My husband and I were eagerly awaiting the birth of our fourth son. We both had full time jobs, but were prepared for me to take advantage of the maternity leave available through TDI and handle the reduced income that would provide for a limited time period. I was working as a Mental Health Counselor for one of our local hospital systems and carried the health insurance for our family. But we had no way of preparing for what happened.
In May of 2014, I suffered a ruptured splenic artery aneurysm. My son and I both nearly lost our lives. But thanks to amazing medical intervention, I survived and my fourth son was born at 26 weeks gestation by emergency C-section. I spent two weeks hospitalized, including seven days in the Intensive Care Unit, and my son spent his first six and a half months in the Neonatal Intensive Care Unit at the same hospital. Life was quickly turned upside down for my husband, our three other children, and myself.
The economic and logistical difficulties began immediately. In order to see our new son on a daily basis, we needed to find childcare for our three older children. This was nearly impossible, due in large part to the fact that we were forced to become a single income, family of six- with no warning. We were forced to make childcare decisions that we were not comfortable with so that I could get to the hospital every day and my husband could go to work every day.
Due to the amount of care my son required in the NICU, my husband and I had a lot to learn in order to eventually bring him home. Learning how to take care of our medically fragile infant required countless hours of observing and practicing what we watched the medical team do to keep him stable. His birth was considered traumatic and he suffered brain damage due to the lack of oxygen to his brain when the doctors were trying to figure out what had happened to me. He requires around-the-clock care.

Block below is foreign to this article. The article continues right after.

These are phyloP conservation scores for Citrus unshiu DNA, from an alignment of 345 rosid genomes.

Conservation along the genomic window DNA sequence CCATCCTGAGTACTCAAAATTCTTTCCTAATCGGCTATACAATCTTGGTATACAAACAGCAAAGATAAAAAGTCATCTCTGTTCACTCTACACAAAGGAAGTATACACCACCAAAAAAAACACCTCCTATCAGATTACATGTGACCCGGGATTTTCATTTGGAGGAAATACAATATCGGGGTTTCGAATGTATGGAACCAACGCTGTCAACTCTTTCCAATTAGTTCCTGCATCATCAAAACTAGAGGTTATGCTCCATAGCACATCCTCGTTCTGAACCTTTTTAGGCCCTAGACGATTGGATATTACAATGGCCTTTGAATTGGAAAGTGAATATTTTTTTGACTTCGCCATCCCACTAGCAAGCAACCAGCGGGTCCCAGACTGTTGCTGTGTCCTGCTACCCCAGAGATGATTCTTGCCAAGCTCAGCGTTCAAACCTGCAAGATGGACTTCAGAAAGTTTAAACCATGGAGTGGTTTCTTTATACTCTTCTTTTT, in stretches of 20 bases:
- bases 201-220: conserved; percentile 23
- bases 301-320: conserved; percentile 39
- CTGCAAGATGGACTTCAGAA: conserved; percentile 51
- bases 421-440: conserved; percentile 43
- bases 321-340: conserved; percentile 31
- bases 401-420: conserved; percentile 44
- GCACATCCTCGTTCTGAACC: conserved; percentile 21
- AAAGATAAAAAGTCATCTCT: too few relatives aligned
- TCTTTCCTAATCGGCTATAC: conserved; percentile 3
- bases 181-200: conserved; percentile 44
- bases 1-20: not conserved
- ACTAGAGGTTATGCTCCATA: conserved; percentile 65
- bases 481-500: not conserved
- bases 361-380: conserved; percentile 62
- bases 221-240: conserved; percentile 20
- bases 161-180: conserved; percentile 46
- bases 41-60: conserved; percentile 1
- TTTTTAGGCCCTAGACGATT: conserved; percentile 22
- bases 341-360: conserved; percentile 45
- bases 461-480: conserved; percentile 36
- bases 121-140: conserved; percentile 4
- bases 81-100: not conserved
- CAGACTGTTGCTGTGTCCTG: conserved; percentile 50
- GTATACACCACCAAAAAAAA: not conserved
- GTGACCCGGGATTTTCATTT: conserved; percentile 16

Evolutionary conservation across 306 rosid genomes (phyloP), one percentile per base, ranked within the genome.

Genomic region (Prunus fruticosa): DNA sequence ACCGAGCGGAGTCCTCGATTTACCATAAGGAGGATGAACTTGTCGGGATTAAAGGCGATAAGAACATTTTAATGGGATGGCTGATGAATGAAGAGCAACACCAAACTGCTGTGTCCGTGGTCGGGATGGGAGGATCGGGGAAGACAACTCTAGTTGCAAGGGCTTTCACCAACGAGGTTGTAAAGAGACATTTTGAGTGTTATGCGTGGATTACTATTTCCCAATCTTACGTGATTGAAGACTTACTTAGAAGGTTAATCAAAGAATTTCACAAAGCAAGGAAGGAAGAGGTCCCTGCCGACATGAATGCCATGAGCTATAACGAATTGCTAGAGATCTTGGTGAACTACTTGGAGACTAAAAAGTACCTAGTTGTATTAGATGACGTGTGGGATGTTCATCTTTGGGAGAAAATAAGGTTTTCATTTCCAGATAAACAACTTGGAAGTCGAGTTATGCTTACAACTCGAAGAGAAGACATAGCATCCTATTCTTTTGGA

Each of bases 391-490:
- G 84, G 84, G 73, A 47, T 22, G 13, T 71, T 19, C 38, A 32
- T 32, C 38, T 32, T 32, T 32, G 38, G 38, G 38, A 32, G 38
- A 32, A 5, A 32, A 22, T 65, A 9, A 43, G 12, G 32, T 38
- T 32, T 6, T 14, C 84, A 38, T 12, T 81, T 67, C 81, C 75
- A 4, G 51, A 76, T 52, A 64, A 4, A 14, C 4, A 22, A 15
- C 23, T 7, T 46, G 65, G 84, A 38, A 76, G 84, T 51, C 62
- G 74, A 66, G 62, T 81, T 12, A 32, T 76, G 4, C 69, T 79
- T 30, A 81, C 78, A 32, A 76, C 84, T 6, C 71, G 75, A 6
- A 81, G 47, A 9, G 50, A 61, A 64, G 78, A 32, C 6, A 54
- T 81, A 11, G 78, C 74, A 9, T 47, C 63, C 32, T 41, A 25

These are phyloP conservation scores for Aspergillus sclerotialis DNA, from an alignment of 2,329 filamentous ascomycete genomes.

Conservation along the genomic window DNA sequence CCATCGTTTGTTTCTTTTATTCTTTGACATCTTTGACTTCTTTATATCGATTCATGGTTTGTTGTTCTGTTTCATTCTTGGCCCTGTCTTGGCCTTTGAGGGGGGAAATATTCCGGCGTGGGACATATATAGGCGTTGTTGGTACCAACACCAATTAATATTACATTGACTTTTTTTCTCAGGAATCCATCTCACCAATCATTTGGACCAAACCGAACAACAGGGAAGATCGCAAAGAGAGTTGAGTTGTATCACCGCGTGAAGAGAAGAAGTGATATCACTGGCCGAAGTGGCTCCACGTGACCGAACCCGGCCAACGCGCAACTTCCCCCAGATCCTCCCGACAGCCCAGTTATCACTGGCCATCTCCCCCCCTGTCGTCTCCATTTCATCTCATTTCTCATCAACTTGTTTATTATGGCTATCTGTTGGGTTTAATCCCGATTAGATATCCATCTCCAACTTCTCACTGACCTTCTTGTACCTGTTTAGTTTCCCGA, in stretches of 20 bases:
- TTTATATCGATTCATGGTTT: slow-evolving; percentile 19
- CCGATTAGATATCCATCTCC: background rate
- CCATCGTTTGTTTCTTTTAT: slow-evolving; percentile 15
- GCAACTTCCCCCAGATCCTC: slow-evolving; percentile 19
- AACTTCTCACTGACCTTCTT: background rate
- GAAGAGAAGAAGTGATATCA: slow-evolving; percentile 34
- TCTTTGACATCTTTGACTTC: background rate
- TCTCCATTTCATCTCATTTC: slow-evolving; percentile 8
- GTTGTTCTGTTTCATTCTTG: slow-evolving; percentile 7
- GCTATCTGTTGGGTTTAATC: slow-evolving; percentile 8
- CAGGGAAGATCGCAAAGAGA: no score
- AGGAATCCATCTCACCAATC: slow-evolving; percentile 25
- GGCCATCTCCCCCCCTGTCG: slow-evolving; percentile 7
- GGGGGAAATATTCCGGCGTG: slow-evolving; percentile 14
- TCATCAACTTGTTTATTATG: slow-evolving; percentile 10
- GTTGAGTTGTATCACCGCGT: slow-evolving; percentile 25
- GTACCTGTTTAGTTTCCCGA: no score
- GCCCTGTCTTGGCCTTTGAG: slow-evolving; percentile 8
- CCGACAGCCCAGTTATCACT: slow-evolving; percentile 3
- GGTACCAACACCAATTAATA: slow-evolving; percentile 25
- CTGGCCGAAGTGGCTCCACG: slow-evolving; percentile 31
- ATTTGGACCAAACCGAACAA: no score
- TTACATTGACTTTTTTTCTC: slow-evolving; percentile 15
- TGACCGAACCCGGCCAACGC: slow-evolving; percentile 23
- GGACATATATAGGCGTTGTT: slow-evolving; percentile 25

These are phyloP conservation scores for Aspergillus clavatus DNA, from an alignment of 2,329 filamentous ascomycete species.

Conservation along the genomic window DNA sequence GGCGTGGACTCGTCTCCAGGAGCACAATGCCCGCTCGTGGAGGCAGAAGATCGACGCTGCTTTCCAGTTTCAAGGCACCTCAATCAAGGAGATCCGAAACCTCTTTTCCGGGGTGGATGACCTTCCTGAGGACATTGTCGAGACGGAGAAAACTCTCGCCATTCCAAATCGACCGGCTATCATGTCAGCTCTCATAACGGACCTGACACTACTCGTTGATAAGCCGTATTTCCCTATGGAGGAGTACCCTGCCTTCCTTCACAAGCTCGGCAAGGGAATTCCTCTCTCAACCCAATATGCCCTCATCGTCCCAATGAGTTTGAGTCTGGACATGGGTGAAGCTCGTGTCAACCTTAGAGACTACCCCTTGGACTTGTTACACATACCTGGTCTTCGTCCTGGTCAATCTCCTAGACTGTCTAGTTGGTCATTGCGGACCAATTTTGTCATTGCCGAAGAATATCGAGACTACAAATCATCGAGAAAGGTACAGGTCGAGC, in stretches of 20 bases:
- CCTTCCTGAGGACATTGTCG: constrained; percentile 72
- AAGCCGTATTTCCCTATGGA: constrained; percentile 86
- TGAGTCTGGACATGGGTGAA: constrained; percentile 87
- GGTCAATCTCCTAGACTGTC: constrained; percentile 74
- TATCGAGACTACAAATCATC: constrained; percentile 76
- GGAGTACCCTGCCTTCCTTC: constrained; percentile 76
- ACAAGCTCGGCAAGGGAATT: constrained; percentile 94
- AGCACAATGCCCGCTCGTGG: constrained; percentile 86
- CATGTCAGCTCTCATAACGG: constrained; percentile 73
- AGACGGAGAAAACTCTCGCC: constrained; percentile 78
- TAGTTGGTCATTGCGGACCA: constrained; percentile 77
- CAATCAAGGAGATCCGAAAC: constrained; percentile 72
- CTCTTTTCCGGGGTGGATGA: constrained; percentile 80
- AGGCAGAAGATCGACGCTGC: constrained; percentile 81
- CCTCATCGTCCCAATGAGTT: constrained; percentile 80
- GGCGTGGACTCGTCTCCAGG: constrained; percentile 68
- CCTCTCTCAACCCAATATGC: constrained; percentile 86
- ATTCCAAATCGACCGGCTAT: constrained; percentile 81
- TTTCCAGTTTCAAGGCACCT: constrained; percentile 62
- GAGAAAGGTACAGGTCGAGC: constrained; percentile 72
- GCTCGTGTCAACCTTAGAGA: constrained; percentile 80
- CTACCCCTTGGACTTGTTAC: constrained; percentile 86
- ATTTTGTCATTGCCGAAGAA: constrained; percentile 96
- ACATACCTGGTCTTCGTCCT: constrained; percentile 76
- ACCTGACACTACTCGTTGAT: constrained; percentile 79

Due to my son’s medical condition, as well as my own recovery from the aneurism, I found myself unable to return to work for a much longer period of time that we had anticipated. We were faced with the harsh reality of being a family of six, supported by one income. My husband witnessed his wife and son nearly lose their lives. That trauma left him emotionally scarred. Regardless of the trauma he experienced, he was forced to return to work in order to support our family. Life did not stop because we had a critically ill child. Bills kept coming in and we fell farther and farther behind.
I was ultimately terminated by my employer, and consequently lost our health insurance coverage. My husband’s employer was gracious enough to allow my husband to pick up benefits, without a lapse in coverage.
Paid leave following our son’s complicated birth would have helped us tremendously. My husband could have taken the time he needed to recover from the trauma and to help with both our well children and our new son’s condition in the early weeks. He could have taken periodic leaves that would have given me support and allowed him time with our son during the short time he was at home, or in the hospital. We would not have fallen so behind financially and had to endure that added stress. And we would have been able during a critical time to focus more on our family and the life-changing decisions we were required to make on a daily basis. You cannot put a price on family unity; it is invaluable. Please consider giving families the gift of family unity by making it economically possible to be together when a child comes into the world, or any during any other critical medical situation.